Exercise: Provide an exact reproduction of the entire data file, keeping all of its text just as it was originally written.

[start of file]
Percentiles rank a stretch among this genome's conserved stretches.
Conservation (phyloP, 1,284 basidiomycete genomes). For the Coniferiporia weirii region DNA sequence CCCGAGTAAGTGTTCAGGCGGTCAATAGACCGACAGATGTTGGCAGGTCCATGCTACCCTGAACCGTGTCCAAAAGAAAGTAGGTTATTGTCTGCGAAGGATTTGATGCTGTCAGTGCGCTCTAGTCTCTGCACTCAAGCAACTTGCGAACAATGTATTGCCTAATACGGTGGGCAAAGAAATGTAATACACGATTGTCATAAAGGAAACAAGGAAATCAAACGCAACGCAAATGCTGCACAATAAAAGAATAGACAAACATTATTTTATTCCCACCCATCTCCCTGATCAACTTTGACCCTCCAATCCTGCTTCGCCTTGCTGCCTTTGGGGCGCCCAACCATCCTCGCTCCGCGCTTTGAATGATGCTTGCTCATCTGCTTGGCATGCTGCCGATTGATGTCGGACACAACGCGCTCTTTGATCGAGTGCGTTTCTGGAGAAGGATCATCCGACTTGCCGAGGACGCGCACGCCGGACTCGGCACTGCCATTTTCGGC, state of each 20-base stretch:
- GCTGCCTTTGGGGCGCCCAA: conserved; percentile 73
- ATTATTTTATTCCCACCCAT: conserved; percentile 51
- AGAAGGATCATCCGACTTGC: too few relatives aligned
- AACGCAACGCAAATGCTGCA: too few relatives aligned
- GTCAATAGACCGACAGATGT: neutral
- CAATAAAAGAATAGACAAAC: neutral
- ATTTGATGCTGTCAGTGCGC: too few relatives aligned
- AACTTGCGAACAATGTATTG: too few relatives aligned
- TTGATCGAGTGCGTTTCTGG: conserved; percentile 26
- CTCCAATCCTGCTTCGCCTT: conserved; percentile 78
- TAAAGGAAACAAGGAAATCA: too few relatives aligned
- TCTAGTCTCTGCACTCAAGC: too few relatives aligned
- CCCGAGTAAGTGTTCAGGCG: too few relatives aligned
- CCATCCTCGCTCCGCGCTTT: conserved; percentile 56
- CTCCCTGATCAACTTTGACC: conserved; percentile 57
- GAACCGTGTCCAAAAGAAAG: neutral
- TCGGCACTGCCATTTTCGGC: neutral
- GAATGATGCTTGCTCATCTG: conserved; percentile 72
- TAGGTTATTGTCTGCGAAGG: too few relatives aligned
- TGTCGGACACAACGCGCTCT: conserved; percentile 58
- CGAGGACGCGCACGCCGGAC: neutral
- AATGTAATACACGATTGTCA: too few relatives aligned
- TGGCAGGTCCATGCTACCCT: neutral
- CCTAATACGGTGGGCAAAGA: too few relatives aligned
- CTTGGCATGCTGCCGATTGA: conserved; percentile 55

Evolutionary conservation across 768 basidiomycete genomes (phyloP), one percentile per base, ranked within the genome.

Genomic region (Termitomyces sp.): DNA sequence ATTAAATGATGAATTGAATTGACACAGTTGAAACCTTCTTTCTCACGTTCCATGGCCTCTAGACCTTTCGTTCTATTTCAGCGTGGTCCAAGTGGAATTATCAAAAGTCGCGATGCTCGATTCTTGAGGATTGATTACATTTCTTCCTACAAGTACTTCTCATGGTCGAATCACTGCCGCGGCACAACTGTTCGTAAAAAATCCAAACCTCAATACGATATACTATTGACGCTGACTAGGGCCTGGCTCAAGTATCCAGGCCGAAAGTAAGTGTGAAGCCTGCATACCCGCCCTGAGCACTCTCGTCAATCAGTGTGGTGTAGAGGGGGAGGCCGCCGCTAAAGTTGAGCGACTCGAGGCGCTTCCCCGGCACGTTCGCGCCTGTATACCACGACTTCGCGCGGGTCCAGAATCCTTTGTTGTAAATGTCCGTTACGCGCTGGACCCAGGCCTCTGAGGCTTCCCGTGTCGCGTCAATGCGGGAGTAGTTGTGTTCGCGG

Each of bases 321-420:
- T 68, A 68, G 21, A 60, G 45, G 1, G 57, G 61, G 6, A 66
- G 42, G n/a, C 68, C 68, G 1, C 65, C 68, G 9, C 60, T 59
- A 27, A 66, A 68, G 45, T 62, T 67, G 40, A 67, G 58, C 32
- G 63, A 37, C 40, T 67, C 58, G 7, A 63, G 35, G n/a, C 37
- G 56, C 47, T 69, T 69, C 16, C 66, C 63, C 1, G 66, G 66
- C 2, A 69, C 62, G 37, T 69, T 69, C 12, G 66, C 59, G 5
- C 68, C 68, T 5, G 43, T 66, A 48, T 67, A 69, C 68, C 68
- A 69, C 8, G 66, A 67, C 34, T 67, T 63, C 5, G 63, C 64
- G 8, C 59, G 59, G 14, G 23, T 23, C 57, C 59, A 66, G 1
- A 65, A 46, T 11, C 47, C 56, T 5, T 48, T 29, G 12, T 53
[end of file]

Percentiles rank a stretch among this genome's conserved stretches.
Conservation (phyloP, 1,284 basidiomycete genomes). For the Coniferiporia weirii region DNA sequence CCCGAGTAAGTGTTCAGGCGGTCAATAGACCGACAGATGTTGGCAGGTCCATGCTACCCTGAACCGTGTCCAAAAGAAAGTAGGTTATTGTCTGCGAAGGATTTGATGCTGTCAGTGCGCTCTAGTCTCTGCACTCAAGCAACTTGCGAACAATGTATTGCCTAATACGGTGGGCAAAGAAATGTAATACACGATTGTCATAAAGGAAACAAGGAAATCAAACGCAACGCAAATGCTGCACAATAAAAGAATAGACAAACATTATTTTATTCCCACCCATCTCCCTGATCAACTTTGACCCTCCAATCCTGCTTCGCCTTGCTGCCTTTGGGGCGCCCAACCATCCTCGCTCCGCGCTTTGAATGATGCTTGCTCATCTGCTTGGCATGCTGCCGATTGATGTCGGACACAACGCGCTCTTTGATCGAGTGCGTTTCTGGAGAAGGATCATCCGACTTGCCGAGGACGCGCACGCCGGACTCGGCACTGCCATTTTCGGC, state of each 20-base stretch:
- GCTGCCTTTGGGGCGCCCAA: conserved; percentile 73
- ATTATTTTATTCCCACCCAT: conserved; percentile 51
- AGAAGGATCATCCGACTTGC: too few relatives aligned
- AACGCAACGCAAATGCTGCA: too few relatives aligned
- GTCAATAGACCGACAGATGT: neutral
- CAATAAAAGAATAGACAAAC: neutral
- ATTTGATGCTGTCAGTGCGC: too few relatives aligned
- AACTTGCGAACAATGTATTG: too few relatives aligned
- TTGATCGAGTGCGTTTCTGG: conserved; percentile 26
- CTCCAATCCTGCTTCGCCTT: conserved; percentile 78
- TAAAGGAAACAAGGAAATCA: too few relatives aligned
- TCTAGTCTCTGCACTCAAGC: too few relatives aligned
- CCCGAGTAAGTGTTCAGGCG: too few relatives aligned
- CCATCCTCGCTCCGCGCTTT: conserved; percentile 56
- CTCCCTGATCAACTTTGACC: conserved; percentile 57
- GAACCGTGTCCAAAAGAAAG: neutral
- TCGGCACTGCCATTTTCGGC: neutral
- GAATGATGCTTGCTCATCTG: conserved; percentile 72
- TAGGTTATTGTCTGCGAAGG: too few relatives aligned
- TGTCGGACACAACGCGCTCT: conserved; percentile 58
- CGAGGACGCGCACGCCGGAC: neutral
- AATGTAATACACGATTGTCA: too few relatives aligned
- TGGCAGGTCCATGCTACCCT: neutral
- CCTAATACGGTGGGCAAAGA: too few relatives aligned
- CTTGGCATGCTGCCGATTGA: conserved; percentile 55

Evolutionary conservation across 768 basidiomycete genomes (phyloP), one percentile per base, ranked within the genome.

Genomic region (Termitomyces sp.): DNA sequence ATTAAATGATGAATTGAATTGACACAGTTGAAACCTTCTTTCTCACGTTCCATGGCCTCTAGACCTTTCGTTCTATTTCAGCGTGGTCCAAGTGGAATTATCAAAAGTCGCGATGCTCGATTCTTGAGGATTGATTACATTTCTTCCTACAAGTACTTCTCATGGTCGAATCACTGCCGCGGCACAACTGTTCGTAAAAAATCCAAACCTCAATACGATATACTATTGACGCTGACTAGGGCCTGGCTCAAGTATCCAGGCCGAAAGTAAGTGTGAAGCCTGCATACCCGCCCTGAGCACTCTCGTCAATCAGTGTGGTGTAGAGGGGGAGGCCGCCGCTAAAGTTGAGCGACTCGAGGCGCTTCCCCGGCACGTTCGCGCCTGTATACCACGACTTCGCGCGGGTCCAGAATCCTTTGTTGTAAATGTCCGTTACGCGCTGGACCCAGGCCTCTGAGGCTTCCCGTGTCGCGTCAATGCGGGAGTAGTTGTGTTCGCGG

Each of bases 321-420:
- T 68, A 68, G 21, A 60, G 45, G 1, G 57, G 61, G 6, A 66
- G 42, G n/a, C 68, C 68, G 1, C 65, C 68, G 9, C 60, T 59
- A 27, A 66, A 68, G 45, T 62, T 67, G 40, A 67, G 58, C 32
- G 63, A 37, C 40, T 67, C 58, G 7, A 63, G 35, G n/a, C 37
- G 56, C 47, T 69, T 69, C 16, C 66, C 63, C 1, G 66, G 66
- C 2, A 69, C 62, G 37, T 69, T 69, C 12, G 66, C 59, G 5
- C 68, C 68, T 5, G 43, T 66, A 48, T 67, A 69, C 68, C 68
- A 69, C 8, G 66, A 67, C 34, T 67, T 63, C 5, G 63, C 64
- G 8, C 59, G 59, G 14, G 23, T 23, C 57, C 59, A 66, G 1
- A 65, A 46, T 11, C 47, C 56, T 5, T 48, T 29, G 12, T 53